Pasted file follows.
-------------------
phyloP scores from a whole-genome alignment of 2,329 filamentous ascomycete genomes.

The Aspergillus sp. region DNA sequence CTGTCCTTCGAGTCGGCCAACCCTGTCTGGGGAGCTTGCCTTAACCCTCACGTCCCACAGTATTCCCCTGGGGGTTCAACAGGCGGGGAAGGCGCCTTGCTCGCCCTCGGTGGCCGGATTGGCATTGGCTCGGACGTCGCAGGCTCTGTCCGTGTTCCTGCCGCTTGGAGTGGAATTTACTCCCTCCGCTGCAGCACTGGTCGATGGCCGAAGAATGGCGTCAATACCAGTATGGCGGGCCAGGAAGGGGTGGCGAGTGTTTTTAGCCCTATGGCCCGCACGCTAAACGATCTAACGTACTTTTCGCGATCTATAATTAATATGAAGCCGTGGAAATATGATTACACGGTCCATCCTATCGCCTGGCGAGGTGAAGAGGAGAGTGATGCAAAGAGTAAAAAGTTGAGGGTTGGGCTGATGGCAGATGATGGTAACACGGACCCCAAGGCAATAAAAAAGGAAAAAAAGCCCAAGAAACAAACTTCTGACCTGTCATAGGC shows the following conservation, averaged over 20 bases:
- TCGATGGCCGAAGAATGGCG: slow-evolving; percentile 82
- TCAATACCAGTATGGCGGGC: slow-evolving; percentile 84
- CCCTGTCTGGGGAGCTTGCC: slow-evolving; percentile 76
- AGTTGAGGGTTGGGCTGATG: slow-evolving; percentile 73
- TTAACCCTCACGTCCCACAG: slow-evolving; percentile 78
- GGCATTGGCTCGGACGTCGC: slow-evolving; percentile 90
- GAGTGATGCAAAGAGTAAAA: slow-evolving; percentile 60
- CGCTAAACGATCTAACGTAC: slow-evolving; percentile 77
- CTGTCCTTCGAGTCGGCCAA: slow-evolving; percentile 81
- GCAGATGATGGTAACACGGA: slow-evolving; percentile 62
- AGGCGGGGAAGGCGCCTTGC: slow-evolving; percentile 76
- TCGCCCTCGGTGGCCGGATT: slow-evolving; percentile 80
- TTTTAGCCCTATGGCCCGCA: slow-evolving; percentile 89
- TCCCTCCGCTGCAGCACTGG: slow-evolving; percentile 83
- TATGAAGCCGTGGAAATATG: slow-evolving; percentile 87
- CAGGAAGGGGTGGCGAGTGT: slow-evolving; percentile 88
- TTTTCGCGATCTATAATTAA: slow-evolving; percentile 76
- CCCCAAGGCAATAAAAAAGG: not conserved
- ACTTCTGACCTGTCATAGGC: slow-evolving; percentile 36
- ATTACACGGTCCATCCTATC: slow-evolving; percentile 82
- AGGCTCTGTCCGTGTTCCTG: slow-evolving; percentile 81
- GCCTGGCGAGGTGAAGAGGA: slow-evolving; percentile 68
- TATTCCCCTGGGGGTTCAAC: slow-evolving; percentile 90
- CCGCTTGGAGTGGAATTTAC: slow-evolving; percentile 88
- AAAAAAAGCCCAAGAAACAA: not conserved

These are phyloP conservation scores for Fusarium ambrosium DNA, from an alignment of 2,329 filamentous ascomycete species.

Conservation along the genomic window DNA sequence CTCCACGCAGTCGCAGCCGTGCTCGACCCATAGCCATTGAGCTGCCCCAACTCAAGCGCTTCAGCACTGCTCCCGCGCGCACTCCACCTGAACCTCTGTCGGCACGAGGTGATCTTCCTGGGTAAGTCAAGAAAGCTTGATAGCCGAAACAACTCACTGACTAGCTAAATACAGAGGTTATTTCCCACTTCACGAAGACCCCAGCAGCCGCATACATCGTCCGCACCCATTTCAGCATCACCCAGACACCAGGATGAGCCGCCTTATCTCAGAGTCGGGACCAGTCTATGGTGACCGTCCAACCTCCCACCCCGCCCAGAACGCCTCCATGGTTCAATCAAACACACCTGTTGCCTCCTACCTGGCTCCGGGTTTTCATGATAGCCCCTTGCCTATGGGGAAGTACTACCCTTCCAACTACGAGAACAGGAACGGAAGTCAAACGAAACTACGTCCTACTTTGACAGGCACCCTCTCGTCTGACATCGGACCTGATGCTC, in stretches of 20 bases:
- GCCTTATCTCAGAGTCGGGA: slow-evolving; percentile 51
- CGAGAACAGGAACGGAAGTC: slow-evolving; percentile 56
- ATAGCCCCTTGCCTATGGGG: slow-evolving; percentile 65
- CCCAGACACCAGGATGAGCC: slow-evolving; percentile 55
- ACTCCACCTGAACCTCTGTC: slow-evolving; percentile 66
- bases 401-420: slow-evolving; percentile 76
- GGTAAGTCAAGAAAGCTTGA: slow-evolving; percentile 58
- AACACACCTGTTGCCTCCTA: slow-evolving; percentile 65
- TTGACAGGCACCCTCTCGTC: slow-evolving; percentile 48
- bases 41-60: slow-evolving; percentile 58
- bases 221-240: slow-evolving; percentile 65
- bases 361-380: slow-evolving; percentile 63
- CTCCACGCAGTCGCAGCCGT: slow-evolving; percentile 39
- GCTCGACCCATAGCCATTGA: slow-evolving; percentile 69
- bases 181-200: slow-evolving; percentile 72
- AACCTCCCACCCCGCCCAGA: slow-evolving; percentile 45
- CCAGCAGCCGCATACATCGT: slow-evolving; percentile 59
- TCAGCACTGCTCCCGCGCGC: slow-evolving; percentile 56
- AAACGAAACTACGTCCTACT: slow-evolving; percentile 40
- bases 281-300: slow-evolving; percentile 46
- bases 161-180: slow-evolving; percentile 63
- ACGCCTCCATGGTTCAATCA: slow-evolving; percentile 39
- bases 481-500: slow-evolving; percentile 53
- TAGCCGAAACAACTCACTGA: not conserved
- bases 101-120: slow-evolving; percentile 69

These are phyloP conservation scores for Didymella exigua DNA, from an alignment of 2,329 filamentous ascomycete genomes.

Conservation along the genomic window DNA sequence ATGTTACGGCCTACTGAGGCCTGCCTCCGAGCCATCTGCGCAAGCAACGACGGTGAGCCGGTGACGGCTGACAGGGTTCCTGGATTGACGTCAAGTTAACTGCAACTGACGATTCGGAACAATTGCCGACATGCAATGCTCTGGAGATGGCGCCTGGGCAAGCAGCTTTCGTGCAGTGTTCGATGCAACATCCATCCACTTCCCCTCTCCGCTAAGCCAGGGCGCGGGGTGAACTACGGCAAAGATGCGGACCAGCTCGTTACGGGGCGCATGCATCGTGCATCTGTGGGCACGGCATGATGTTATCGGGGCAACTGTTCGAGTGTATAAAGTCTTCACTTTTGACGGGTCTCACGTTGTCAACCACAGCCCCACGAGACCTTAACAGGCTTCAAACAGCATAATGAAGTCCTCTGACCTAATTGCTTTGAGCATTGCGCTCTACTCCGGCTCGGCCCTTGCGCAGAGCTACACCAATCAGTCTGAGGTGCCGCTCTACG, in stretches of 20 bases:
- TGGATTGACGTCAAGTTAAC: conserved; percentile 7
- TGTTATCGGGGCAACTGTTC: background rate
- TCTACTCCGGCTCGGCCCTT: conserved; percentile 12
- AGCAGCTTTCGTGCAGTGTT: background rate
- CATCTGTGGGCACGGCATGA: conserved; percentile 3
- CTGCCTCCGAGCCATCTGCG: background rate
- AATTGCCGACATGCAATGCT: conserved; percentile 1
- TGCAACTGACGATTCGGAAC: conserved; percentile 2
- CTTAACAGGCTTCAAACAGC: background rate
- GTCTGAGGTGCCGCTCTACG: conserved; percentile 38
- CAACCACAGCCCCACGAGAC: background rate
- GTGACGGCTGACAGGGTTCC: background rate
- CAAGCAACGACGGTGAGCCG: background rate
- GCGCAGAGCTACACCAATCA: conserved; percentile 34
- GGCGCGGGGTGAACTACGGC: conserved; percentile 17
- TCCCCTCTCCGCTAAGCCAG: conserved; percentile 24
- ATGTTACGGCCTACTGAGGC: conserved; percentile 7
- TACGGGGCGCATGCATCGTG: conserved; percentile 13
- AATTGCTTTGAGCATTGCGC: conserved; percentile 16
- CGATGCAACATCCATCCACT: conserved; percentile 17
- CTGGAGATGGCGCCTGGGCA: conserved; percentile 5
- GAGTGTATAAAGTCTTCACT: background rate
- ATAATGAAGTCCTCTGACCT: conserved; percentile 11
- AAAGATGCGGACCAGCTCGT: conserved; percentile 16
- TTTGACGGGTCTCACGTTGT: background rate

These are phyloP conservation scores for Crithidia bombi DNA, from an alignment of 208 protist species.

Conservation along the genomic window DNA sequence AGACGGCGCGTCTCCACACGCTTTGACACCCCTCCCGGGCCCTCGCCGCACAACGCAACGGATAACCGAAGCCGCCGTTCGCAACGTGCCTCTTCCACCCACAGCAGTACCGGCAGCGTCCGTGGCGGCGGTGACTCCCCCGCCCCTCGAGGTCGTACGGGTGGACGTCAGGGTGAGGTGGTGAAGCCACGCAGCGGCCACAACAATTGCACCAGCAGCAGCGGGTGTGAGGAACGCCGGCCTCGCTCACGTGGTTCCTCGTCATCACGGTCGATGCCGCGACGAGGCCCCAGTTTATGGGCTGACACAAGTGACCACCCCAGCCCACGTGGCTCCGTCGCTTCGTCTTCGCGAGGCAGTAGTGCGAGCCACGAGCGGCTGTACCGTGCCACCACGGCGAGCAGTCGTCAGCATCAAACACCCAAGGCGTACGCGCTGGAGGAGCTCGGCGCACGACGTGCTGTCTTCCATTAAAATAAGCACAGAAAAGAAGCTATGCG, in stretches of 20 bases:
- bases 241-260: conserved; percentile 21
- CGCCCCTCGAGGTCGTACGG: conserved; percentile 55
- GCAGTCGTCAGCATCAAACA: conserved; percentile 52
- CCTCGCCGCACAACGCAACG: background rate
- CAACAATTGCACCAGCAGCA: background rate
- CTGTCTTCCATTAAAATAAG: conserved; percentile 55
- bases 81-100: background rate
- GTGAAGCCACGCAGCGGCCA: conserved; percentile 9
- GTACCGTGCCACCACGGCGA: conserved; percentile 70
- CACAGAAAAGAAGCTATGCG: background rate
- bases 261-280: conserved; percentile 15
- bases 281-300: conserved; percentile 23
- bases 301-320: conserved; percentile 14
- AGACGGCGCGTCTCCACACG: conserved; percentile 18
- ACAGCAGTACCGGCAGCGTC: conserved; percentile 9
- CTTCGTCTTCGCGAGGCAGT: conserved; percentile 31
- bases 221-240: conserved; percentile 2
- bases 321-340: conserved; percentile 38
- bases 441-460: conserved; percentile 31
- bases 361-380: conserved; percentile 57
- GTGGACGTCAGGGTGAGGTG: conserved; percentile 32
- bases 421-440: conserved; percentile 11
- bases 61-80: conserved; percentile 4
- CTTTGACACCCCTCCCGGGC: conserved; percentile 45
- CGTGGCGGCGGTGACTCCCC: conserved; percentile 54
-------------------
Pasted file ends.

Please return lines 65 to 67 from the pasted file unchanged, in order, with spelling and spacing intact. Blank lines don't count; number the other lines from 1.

- CTTAACAGGCTTCAAACAGC: background rate
- GTCTGAGGTGCCGCTCTACG: conserved; percentile 38
- CAACCACAGCCCCACGAGAC: background rate